Car accidents happen all the time. There are millions of accidents reported across the country annually, and many of them are fatal. While some accidents are less severe than others, there is no such thing as a minor accident. Even an accident in which there is minimal damage to another vehicle could be serious if anyone in either vehicle is injured, and someone might make the decision to file a lawsuit against the at-fault driver. If you are in the middle of filling a personal injury claim against the driver who caused your accident, you might have some questions.
Immediately following the accident, you must call the police to report the accident. You’ll need to speak to the police when they arrive on the scene, and you’ll make a statement. This statement is your version of what happened. You will tell the officer what you were doing when the accident occurred, anything you saw or hear, and what happened after.
You must be honest, and you must not make speculation a part of your statement. If you didn’t see it with your own eyes, do not say it to the officer. For example, if you don’t know what happened when someone hit you, all you say is what you know. Don’t say you think the other driver was on the phone when the accident occurred if you didn’t see it with your own eyes. Statements must be factual, but what happens if you later remember things differently?
I remember differently now that I’ve already made my statement, so what do I do?
Now that your accident is over, the shock has worn off, and the adrenaline in your body has calmed down, you’re remembering the accident with more clarity. Perhaps you remember something you didn’t mention in your statement. Maybe you even remember something contrary to what you said in your statement. It’s not uncommon. If you’re simply adding details to the statement after the fact, you probably won’t hurt your case that much.
As long as the memories you’re recovering following your accident still prove the person who hit you was at fault, they don’t really affect whether you win or lose your case. It’s always important to be honest with your testimony and add to your statement if necessary. It’s never in your best interest to lie.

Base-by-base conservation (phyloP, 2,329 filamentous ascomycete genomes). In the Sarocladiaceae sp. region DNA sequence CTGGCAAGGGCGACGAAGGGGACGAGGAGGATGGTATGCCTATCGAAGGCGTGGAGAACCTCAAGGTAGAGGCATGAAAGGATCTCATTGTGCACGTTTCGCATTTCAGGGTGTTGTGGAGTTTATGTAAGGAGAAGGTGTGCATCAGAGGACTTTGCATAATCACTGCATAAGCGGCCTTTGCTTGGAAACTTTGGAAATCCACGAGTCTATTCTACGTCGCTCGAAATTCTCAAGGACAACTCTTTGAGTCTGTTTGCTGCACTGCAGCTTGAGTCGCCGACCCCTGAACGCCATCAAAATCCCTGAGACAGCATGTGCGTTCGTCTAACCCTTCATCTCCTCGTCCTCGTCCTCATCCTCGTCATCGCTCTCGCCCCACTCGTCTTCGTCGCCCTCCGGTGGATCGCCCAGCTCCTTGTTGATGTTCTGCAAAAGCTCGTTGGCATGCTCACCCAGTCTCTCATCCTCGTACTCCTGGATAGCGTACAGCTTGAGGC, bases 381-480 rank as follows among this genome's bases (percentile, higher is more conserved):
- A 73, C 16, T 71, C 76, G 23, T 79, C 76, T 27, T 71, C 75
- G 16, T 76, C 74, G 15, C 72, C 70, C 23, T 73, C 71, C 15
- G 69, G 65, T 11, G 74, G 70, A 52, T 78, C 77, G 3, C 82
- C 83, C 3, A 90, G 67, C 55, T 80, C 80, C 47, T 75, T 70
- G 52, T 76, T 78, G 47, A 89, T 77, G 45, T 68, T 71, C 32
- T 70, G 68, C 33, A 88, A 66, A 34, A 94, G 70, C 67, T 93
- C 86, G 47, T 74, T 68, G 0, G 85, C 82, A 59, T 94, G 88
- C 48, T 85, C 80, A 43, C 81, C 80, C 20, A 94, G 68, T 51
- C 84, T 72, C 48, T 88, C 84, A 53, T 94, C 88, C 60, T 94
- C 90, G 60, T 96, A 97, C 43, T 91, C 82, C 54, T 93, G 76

Speak to Your Attorney
If you remember something that you didn’t remember when you made your testimony or you begin to see it differently, speak to your attorney before you speak to anyone else. Your attorney is the person who is most capable of advising you what to do next. Your attorney will tell you whether you should add to the statement or if you should let it go. For example, if you remember seeing the driver switch seats with the passenger before you were able to call the police, that’s a big statement that must be amended. However, if you remember that the color the shirt the passenger was wearing wasn’t the color you mentioned in your statement, it’s not anything you need to report.
You Can Still Win
If you change your statement after the fact, you can still win your case. Honesty is the best policy, especially if the investigation could prove you left out pertinent details. A judge or jury might be more favorable to your story if you add to it later than if they find out you left something out. They might not believe you simply forgot or didn’t notice a major detail. Honesty is always the best policy, especially if you do remember what happened differently.
Speak to your attorney, and find out what he or she has to say. Your attorney will tell you what to do, how to do it, and they will help you with your new testimony. If you’re not sure what to do and you don’t have an attorney, call a personal injury attorney to help you with your case. They are here to work with you to win your case.